With so much flavour going on, I would have preferred a slightly oilier or thicker mouthfeel. That said, I am inclined to let this one slide since this has already far exceeded my expectations. After all, it is a work-in-progress release before a proper 3-year-old expression is released worldwide.

Do note that this is US $80 for a 13-month whisky that comes in a 200ml bottle. But I am mindful of the warped economics and uphill road to developing this bottle of Korean single malt. Poor demand and outdated tax laws have roles to play. Domestic whisky sales have been weak, forcing Diageo to shut down their Korean scotch-blending plant in 2019. It is also costly to produce whisky in Korea; tax breaks are granted to traditional Korean distilled spirits (like soju), while “foreign liquors” like whisky, brandy or rum attract heavy liquor taxes. While Korean tax law recognises a whisky evaporation rate of 2% per annum during maturation (as is the case for maturing whisky in Scotland), the evaporation rate in Korea is actually closer to 10% per annum. It is one thing to hope to “make yourself rich”, quite another to pick a tough terrain to carve out a fortune.

Score: 7/10

This is pricey for the age and the small bottle. On the other hand, this is a surprisingly complex and enjoyable malt. I cannot say the same for subsequent releases, but if the first Korean single malt is to see the light of day, a higher retail price might be required to make that a reality.

CategoriesElsewhere
Han

Han is a whisky enthusiast from sunny Singapore. He is interested in breaking down flavour profiles from a slightly more Eastern perspective, tapping on reference scents more familiar to Asians, and in giving a small voice to the Asian palate in the whisky world. He runs an editorial on whisky and lifestyle called 88 Bamboo.

  1. John says:

    It’s refreshing to see single malt coming out of South Korea. Them mostly only getting recognized by soju in the booze department isn’t something I find appealing. Hopefully more distilleries follow Ki One.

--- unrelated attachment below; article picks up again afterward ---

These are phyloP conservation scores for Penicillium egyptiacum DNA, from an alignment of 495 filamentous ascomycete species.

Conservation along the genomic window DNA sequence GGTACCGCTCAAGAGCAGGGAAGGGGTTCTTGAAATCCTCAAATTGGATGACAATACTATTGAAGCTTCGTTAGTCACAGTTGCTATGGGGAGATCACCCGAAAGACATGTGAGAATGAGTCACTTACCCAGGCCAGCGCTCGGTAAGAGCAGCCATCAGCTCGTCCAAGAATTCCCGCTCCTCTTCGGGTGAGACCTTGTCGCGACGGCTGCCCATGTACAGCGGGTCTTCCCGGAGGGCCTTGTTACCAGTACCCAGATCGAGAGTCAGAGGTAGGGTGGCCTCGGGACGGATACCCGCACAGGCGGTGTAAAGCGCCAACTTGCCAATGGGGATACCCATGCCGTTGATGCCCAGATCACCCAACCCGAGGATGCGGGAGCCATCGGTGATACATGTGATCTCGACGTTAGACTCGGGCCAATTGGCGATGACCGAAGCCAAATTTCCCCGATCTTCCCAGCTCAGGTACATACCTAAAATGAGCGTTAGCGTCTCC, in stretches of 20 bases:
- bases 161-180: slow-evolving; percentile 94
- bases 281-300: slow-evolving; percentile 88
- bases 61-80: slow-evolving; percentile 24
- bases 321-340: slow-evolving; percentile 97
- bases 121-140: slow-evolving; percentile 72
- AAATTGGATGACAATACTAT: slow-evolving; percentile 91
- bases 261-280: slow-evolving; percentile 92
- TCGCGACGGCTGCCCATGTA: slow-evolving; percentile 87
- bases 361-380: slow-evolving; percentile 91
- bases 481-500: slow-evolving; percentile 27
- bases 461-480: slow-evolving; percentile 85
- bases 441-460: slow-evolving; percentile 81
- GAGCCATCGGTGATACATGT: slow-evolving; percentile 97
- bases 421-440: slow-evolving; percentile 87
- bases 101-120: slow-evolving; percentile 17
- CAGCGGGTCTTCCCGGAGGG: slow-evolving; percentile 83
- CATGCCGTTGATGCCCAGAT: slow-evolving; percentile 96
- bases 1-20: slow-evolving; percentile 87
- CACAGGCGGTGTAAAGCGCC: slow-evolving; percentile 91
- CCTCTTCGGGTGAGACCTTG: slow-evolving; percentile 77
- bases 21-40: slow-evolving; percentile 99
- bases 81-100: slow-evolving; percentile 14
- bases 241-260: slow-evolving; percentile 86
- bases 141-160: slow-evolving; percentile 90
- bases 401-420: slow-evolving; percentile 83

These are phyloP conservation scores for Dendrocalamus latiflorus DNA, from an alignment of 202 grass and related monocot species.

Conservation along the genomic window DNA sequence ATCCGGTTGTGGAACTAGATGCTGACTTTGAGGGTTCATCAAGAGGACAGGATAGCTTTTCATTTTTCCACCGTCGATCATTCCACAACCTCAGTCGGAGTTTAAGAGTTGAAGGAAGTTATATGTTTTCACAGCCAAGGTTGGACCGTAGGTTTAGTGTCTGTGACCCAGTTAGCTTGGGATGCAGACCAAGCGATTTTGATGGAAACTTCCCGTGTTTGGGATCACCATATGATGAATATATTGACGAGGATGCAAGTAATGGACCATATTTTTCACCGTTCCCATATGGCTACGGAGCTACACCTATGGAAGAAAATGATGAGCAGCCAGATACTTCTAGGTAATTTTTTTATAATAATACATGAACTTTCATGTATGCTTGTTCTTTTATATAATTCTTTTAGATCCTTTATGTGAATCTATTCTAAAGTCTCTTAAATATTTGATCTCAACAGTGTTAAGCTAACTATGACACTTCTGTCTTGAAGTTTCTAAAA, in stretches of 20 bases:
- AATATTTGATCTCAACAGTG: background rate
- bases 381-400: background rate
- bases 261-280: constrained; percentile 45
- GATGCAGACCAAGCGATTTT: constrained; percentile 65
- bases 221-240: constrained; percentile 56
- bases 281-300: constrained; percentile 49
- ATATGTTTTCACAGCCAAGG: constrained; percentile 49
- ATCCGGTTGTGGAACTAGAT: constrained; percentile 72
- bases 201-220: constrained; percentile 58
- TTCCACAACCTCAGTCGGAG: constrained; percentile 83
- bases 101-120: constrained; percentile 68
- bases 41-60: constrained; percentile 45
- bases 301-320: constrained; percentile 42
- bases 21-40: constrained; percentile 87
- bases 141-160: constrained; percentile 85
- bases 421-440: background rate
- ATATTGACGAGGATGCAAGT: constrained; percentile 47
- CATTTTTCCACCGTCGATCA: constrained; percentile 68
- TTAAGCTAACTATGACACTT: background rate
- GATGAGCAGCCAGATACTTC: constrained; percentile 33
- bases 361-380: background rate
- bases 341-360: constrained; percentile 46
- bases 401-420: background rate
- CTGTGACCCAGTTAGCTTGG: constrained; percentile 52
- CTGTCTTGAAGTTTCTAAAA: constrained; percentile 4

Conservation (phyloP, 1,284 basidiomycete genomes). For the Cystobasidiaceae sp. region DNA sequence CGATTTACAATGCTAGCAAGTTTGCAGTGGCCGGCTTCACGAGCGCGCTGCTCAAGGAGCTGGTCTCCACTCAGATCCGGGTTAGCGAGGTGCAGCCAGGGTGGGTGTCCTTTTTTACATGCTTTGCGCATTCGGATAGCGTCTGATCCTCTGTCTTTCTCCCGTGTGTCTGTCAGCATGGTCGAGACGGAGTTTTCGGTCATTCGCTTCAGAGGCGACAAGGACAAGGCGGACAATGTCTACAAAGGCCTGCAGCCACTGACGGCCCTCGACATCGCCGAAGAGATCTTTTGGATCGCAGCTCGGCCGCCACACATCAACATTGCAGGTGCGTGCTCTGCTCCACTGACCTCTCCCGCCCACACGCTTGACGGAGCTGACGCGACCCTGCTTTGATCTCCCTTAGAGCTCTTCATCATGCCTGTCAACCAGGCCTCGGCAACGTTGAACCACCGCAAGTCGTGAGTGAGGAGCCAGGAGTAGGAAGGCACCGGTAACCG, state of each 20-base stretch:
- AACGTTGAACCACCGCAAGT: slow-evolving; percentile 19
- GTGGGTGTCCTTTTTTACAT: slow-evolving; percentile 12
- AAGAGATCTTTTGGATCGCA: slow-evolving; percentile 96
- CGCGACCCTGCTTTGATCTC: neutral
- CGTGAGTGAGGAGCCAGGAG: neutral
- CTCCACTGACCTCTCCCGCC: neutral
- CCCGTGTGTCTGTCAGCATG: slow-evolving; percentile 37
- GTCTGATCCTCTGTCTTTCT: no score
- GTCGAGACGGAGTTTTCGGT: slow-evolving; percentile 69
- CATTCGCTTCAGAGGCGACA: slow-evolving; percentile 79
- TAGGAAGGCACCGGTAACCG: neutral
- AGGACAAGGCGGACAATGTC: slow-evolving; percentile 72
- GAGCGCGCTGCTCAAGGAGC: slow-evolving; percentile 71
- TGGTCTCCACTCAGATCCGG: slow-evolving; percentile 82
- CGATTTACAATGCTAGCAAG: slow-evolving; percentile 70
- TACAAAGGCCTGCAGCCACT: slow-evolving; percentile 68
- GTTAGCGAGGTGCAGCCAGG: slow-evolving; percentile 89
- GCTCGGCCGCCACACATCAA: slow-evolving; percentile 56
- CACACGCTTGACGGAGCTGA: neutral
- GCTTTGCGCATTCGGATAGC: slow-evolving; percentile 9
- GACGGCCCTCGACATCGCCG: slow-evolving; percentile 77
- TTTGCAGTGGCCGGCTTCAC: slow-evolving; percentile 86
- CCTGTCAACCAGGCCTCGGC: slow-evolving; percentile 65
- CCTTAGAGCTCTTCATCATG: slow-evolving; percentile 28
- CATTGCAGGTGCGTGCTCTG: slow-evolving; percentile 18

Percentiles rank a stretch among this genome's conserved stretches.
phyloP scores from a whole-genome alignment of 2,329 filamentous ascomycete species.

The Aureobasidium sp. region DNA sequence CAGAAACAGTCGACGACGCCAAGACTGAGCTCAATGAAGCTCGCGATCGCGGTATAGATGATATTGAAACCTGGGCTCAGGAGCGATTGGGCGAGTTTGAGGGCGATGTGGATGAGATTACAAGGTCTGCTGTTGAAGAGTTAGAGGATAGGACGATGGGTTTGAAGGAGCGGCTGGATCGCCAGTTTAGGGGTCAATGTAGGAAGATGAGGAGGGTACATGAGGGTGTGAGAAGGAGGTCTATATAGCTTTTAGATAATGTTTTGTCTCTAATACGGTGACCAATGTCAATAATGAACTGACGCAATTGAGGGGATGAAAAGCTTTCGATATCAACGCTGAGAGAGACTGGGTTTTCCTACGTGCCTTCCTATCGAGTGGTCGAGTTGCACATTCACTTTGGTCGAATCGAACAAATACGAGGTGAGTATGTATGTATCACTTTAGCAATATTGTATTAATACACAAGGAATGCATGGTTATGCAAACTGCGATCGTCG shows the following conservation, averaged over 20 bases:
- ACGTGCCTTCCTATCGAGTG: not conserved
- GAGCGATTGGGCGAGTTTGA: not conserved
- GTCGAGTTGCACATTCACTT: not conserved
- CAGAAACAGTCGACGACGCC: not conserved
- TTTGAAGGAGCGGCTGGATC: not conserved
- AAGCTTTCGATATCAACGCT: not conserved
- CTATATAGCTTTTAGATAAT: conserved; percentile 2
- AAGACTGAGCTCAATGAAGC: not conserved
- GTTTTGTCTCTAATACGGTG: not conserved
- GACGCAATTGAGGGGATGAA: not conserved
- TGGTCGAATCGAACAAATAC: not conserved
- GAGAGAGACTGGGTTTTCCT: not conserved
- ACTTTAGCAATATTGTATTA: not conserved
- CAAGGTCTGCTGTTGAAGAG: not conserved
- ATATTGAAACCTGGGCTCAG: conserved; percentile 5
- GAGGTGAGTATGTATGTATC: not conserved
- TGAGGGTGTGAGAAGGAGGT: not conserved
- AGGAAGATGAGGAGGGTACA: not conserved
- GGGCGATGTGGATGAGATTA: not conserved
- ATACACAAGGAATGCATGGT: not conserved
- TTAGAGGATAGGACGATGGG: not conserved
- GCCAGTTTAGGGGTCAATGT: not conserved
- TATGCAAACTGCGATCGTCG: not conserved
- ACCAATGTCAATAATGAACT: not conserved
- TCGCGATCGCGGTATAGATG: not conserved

Funnily enough, I think kee on or ki on in Thai means “young shit”.

    1. Han says:

      That Thai lesson cracked me up, John. I see it is a very fitting name in more languages than one.

      Absolutely agree that South Korea could have more to show in the booze department. It appears to be a rather conservative society in terms of life paths, career choices not to mention government tax on liquor; hopefully more local malt enthusiasts would be inspired to follow suit. That said, it seems like even in Ki One’s case, it took a foreigner (an American born Korean) to be crazy enough to venture into this business.

  2. Jigs says:

    Very informative piece, Han! I’m curious to see how the identity and the associated local regulations of South Korean whisky would take shape in the future. Three Societies seems to hold a strong position over that conversation right now. Is the spice something they consciously aim for? Aside from that, has Bryan Do or Andrew Shand given any inclinations as to what character they want their whiskies to have, especially in comparison to other Asian whiskies?

    1. Han says:

      Thank you Jigs – glad my research is of use to you!

      Great observations there – I’d add my two cents that the founding team is rather enterprising for claiming the first mover’s advantage for themselves, especially in an industry where you have to wait 3 years for your product to mature. Three Societies would be the only kid on the block to tell you how South Korean whisky should taste!

      Early on, before releasing the Ki One, Andrew Shand and Bryan Do actually did mention that they were going for a spicy character reminiscent of Korean foods – however I didn’t quite get that level of spice tasting this. There was also some mention that they might try maturing their whisky in ex-Korean liquor casks (like Korean ginseng liquor) and other funky casks that would not be permitted by the Scotch Whisky Regulations. But as far as I know, they haven’t seemed to have committed to a signature flavour profile at this point of time.